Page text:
Book Image

The Go Workshop

By : Delio D'Anna, Andrew Hayes, Sam Hennessy, Jeremy Leasor, Gobin Sougrakpam, Dániel Szabó
Book Image

The Go Workshop

By: Delio D'Anna, Andrew Hayes, Sam Hennessy, Jeremy Leasor, Gobin Sougrakpam, Dániel Szabó

Overview of this book

The Go Workshop will take the pain out of learning the Go programming language (also known as Golang). It is designed to teach you to be productive in building real-world software. Presented in an engaging, hands-on way, this book focuses on the features of Go that are used by professionals in their everyday work. Each concept is broken down, clearly explained, and followed up with activities to test your knowledge and build your practical skills. Your first steps will involve mastering Go syntax, working with variables and operators, and using core and complex types to hold data. Moving ahead, you will build your understanding of programming logic and implement Go algorithms to construct useful functions. As you progress, you'll discover how to handle errors, debug code to troubleshoot your applications, and implement polymorphism using interfaces. The later chapters will then teach you how to manage files, connect to a database, work with HTTP servers and REST APIs, and make use of concurrent programming. Throughout this Workshop, you'll work on a series of mini projects, including a shopping cart, a loan calculator, a working hours tracker, a web page counter, a code checker, and a user authentication system. By the end of this book, you'll have the knowledge and confidence to tackle your own ambitious projects with Go.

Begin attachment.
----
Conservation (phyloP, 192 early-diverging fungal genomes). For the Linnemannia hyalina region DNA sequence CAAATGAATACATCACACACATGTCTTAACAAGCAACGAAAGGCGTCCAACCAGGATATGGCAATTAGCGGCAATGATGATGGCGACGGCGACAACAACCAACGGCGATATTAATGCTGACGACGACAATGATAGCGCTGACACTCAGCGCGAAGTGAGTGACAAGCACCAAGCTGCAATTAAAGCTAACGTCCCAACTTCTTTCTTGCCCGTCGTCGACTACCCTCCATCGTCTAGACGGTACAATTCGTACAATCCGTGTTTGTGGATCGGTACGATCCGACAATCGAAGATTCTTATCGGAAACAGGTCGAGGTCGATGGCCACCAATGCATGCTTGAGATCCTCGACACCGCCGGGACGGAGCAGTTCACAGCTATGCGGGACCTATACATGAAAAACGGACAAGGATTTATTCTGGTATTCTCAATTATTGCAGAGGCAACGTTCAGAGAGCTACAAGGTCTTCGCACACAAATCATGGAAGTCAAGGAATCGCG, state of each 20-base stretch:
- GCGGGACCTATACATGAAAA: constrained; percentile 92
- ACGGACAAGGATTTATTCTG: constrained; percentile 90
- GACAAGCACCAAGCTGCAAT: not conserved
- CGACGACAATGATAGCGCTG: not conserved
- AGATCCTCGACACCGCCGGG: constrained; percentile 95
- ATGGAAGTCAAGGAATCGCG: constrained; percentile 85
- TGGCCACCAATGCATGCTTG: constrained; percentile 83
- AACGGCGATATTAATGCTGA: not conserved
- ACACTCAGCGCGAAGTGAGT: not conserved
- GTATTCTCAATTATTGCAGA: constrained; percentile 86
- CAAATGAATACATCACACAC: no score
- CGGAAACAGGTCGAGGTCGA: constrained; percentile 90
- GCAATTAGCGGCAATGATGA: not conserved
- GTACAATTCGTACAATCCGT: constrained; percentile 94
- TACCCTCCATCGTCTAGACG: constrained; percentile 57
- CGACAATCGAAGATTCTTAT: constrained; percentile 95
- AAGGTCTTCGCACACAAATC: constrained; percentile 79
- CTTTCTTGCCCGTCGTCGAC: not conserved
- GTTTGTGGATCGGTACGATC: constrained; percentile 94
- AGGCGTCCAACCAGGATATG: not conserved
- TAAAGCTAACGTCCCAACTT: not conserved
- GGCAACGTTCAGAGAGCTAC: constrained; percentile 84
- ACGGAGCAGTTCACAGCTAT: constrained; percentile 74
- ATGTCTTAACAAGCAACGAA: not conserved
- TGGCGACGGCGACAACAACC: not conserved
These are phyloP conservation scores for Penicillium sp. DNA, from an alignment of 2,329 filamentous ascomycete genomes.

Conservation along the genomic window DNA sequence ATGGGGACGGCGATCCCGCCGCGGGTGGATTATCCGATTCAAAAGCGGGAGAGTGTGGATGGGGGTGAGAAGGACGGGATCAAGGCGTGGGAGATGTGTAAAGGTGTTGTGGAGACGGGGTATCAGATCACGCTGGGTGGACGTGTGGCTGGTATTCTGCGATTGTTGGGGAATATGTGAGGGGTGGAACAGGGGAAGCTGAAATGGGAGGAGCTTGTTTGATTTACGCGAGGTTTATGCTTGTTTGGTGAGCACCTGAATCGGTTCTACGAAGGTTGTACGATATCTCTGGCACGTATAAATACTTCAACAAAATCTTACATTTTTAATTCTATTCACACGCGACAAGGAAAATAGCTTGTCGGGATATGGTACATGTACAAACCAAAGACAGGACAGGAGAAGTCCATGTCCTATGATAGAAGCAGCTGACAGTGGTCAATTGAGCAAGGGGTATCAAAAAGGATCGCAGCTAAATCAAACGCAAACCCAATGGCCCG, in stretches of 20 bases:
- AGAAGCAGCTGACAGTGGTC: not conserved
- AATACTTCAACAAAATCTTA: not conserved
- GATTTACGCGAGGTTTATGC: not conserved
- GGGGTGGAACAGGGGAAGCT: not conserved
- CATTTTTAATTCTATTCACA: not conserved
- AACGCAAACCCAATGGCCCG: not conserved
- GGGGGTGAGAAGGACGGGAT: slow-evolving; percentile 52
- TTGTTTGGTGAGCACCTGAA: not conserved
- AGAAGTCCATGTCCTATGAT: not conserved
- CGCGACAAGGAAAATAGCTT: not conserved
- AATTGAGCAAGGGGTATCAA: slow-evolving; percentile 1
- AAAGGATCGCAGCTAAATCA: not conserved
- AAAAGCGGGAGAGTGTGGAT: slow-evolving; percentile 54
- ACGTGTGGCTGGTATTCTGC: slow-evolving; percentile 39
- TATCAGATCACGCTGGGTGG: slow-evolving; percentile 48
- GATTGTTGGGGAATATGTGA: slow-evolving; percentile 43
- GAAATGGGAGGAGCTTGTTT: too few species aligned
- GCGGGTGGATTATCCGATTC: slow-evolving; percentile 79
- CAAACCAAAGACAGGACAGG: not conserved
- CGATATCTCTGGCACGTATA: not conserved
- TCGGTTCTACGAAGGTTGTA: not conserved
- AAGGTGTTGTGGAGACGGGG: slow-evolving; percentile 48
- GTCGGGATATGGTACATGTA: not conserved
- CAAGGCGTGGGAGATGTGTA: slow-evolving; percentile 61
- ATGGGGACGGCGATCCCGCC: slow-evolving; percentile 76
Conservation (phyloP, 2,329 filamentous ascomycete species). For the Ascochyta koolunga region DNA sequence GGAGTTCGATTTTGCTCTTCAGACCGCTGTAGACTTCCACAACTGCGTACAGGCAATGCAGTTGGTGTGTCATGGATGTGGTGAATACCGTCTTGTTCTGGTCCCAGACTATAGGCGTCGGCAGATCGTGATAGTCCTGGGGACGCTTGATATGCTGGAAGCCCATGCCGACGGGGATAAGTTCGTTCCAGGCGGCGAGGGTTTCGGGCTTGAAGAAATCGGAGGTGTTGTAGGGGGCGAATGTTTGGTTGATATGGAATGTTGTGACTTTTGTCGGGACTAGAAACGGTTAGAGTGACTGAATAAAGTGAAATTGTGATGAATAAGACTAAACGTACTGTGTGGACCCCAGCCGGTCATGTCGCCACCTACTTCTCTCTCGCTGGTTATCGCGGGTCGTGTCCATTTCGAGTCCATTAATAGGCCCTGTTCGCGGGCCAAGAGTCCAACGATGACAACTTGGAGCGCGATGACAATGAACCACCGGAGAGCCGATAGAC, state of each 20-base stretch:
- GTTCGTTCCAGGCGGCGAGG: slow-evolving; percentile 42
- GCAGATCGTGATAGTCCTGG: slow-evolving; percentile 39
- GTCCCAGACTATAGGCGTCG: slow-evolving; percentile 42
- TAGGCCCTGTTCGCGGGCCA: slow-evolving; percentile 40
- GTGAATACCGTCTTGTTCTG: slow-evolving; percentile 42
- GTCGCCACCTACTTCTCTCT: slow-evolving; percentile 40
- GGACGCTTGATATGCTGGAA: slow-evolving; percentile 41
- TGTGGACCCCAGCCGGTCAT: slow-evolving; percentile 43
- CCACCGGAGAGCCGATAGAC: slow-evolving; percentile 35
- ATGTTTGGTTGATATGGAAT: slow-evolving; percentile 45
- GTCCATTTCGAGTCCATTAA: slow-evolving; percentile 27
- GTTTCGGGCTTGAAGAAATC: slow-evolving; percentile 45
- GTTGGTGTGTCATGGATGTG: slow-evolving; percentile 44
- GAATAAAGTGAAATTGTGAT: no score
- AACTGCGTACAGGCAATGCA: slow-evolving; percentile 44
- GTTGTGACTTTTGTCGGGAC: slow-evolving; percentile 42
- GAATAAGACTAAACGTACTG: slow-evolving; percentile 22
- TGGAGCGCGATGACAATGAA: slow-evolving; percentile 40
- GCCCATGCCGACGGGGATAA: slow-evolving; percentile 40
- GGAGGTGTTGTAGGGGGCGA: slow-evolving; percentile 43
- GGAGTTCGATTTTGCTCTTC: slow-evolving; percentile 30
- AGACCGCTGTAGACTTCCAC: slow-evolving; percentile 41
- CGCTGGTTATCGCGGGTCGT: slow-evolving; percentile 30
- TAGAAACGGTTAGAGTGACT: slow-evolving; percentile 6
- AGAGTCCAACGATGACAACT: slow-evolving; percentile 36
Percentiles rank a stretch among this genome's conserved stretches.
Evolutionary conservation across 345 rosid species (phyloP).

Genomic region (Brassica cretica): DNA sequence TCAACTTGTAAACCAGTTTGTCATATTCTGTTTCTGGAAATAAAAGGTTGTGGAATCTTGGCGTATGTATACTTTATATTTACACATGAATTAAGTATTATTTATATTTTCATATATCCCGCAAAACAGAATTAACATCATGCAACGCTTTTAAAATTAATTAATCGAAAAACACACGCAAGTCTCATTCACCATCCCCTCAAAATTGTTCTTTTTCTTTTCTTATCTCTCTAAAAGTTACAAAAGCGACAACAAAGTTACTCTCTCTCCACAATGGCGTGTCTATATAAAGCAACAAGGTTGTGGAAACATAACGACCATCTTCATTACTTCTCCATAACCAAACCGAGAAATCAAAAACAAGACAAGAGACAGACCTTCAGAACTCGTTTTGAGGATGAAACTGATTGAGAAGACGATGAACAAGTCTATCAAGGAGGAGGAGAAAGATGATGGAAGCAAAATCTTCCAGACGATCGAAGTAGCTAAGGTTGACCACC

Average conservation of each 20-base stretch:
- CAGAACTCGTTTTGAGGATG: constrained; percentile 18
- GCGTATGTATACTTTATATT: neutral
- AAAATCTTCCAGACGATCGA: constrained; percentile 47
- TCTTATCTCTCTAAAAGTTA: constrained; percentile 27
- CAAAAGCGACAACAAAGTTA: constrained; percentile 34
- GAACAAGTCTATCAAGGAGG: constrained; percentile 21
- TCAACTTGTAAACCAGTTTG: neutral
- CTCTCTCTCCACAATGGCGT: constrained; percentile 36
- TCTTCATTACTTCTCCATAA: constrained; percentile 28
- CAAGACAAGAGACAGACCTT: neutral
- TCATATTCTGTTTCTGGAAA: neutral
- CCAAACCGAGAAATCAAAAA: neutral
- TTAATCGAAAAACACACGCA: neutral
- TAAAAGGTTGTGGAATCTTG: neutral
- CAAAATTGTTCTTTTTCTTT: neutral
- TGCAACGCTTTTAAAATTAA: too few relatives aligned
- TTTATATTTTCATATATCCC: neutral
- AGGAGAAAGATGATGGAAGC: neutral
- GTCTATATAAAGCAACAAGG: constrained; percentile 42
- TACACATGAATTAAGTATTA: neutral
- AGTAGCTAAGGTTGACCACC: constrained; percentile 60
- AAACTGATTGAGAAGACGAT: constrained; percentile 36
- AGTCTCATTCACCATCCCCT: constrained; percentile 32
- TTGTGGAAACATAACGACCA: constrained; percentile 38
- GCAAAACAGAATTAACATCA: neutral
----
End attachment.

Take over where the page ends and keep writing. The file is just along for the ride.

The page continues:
Table of Contents (21 chapters)
Free Chapter
1. Variables and Operators
2. Logic and Loops

Decoding JSON

When we talk about decoding JSON, what we are stating is that we are taking a JSON data structure and converting it into a Go data structure. Converting the JSON into a Go data structure gives us the benefit of working with the data natively. For example, if the JSON data has a field that is an array in Go, that would get decoded to a slice. We will then be able to treat that slice as we would any other slice, meaning we can iterate over the slice using a range clause, we can get the length of the slice, append to the slice, and so on.

If we know what our JSON looks like ahead of time, we can use structs when parsing the JSON. Using Go terms, we need to be able to unmarshal the JSON-encoded data and store the results in the struct. To be able to do this, we will need to import the encoding/json package. We will be using the JSON Unmarshal function. Unmarshaling is the process of parsing JSON to a data structure. Often, you will hear unmarshaling and decoding used interchangeably...